I've been blogging and blogging about Gabon (five posts away from an even hundred!) but I haven't really filled you in on a really essential part of living in a foreign country - the food. I've told you how to make faworki, pierogi and the like, but there were very few posts devoted specifically to African cuisine. I do not know how I could've neglected something as vital as la nourriture! I do hereby promise, however, to make up for this grave error, and I start right away by introducing the fruit/vegetable of the season, the ideal starter dish, the easiest thing to cook in the world... ladies and gentlemen: the atanga!
After my mini-research on the net, I concluded that the scientific name of the thing is Dacryodes edulis and it actually boasts six different English names, in addition to the French atanga. Our friend Dacryodes can, therefore, be referred to as african pear, african plum, bush butter, butter fruit tree, eben tree or simply native pear. I have seen it, I have tried it, and consequently I can assure you that the atanga is not a pear, nor is it a plum, and it tastes nothing like butter whatsoever. On the other hand, it's creamy, with a huge pit, and a completely undefinable taste. It's somewhere between avocado and olive maybe, savoury, for sure, not sweet.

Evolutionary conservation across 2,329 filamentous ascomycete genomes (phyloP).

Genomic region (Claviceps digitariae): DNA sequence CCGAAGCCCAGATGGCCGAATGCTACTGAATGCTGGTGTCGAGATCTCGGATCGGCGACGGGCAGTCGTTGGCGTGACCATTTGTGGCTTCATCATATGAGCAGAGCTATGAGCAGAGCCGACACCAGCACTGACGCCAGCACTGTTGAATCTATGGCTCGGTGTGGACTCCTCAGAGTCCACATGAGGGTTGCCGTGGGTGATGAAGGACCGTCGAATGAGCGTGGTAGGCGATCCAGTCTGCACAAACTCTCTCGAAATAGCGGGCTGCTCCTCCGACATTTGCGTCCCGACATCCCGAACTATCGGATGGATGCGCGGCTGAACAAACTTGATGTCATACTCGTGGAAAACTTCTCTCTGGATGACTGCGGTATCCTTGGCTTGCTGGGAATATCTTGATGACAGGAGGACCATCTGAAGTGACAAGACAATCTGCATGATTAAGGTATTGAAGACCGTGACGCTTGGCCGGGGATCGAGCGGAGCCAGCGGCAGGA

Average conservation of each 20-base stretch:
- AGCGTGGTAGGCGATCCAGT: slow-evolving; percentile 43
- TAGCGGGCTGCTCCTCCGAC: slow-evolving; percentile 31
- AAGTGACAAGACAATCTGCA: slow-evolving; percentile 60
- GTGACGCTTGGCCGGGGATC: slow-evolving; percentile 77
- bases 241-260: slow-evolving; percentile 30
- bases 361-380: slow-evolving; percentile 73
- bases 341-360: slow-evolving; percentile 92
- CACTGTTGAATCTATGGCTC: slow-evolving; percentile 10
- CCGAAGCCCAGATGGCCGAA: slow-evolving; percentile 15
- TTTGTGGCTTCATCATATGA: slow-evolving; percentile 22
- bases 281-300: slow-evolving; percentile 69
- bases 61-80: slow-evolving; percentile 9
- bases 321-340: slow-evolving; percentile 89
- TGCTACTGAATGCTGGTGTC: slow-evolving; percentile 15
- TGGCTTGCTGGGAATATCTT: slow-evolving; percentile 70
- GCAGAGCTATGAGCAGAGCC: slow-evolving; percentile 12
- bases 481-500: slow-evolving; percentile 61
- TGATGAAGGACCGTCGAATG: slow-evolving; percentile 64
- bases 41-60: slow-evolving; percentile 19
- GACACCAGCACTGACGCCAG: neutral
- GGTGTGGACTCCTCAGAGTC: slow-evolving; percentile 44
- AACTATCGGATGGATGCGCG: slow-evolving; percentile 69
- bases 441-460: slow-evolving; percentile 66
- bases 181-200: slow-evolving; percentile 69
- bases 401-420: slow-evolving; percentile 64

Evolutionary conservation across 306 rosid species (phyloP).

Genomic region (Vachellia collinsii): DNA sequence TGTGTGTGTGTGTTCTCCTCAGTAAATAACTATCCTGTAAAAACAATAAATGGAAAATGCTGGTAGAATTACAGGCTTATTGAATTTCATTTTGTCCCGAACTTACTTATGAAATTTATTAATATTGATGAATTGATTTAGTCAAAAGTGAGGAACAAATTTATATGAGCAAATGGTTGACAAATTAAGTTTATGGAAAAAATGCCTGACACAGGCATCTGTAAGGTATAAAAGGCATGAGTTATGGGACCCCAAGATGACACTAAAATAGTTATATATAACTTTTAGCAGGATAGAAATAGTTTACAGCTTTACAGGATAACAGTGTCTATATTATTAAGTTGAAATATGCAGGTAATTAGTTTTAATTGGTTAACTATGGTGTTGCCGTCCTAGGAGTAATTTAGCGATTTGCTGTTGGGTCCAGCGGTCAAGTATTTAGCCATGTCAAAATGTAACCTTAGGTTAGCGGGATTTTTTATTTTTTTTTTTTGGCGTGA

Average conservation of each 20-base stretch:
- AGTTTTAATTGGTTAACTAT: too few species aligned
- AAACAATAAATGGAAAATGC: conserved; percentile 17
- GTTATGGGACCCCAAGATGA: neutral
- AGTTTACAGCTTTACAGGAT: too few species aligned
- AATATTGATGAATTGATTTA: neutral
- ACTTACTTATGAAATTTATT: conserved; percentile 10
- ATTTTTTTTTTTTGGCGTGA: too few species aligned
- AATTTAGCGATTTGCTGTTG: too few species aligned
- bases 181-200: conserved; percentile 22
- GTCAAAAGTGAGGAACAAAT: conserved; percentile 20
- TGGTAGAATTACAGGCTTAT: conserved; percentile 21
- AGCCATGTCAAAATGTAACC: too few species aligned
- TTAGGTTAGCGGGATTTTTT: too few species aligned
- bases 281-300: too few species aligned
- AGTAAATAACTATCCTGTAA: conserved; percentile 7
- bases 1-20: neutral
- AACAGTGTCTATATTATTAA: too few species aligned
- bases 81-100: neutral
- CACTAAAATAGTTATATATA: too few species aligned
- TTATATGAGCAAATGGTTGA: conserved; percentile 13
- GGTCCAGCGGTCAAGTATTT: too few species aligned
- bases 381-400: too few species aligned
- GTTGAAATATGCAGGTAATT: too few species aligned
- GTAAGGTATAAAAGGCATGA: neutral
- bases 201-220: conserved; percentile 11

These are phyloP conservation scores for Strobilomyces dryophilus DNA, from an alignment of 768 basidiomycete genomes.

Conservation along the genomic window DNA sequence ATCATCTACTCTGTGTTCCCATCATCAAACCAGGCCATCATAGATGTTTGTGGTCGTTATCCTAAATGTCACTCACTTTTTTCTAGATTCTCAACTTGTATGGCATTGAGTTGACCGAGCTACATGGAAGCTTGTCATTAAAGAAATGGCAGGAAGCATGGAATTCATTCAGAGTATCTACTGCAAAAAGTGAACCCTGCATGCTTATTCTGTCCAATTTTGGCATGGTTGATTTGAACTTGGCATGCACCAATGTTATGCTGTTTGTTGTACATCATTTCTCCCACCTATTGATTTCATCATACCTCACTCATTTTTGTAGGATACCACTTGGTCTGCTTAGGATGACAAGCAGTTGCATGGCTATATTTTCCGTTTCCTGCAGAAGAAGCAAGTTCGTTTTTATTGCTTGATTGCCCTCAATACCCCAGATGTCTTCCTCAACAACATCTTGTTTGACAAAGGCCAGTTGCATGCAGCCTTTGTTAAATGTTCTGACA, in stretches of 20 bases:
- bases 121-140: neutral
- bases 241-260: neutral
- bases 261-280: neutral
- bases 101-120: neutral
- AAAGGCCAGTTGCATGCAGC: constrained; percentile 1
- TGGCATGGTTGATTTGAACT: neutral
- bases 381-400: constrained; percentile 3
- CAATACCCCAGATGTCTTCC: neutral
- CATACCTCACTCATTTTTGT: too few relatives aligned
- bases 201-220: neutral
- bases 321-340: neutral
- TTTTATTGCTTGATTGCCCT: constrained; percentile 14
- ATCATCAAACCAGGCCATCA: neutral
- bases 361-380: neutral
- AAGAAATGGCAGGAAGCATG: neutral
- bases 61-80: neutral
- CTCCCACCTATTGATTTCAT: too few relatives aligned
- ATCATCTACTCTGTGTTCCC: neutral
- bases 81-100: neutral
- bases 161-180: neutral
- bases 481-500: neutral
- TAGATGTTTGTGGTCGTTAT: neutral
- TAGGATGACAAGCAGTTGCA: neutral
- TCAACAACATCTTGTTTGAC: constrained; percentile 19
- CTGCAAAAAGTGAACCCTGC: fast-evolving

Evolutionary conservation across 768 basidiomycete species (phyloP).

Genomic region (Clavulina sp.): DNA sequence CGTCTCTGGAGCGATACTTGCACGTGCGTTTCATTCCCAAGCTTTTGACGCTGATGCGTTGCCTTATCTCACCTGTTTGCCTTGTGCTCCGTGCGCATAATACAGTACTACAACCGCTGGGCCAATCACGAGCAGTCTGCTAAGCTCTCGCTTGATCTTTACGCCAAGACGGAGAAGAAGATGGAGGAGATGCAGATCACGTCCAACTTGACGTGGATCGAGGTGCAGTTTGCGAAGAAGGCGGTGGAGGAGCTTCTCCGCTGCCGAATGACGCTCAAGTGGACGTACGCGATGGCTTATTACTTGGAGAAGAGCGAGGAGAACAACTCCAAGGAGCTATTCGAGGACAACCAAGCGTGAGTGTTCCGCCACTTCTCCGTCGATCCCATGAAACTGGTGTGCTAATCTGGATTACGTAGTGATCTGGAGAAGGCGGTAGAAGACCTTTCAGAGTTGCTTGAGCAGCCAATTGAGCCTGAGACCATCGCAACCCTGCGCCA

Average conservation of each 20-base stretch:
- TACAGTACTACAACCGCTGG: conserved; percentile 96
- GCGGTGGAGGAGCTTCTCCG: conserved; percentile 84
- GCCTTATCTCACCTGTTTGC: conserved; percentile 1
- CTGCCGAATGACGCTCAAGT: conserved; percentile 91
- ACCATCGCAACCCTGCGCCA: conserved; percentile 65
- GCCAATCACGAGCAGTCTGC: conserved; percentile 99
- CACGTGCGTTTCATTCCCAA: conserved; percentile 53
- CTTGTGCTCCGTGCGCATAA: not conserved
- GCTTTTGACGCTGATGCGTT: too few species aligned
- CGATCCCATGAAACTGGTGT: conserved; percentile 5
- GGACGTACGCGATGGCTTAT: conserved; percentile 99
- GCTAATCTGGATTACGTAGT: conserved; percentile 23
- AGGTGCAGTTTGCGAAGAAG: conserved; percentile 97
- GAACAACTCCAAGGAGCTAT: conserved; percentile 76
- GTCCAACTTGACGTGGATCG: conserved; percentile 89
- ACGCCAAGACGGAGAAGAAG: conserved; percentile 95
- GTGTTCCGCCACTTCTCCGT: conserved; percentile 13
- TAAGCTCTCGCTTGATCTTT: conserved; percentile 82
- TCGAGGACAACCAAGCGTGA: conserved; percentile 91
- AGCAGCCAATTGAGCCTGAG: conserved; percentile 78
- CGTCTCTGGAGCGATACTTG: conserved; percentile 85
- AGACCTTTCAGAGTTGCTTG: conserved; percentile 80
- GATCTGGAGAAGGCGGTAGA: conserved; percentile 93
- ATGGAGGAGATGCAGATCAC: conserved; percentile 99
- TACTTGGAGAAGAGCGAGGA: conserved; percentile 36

Cooking a Dacryodes (now I have discovered the name I use it with relish) is the easiest procedure ever, which even I grasped after only one explanation. You simply boil them until they become completely soft, and you serve them with a bit of salt. You eat them with your hands, dipping them in salt - or not, your call. They are wonderful as a starter, and simply perfect if you are surprised by unexpected guests (I can think of no simpler dish).
So if you ever see the little purple Monsieur Dacryodes in a European supermarket, don't hesitate to buy it. A Central African experience guaranteed!
PS. Five posts away from 100! Any ideas on how I should celebrate?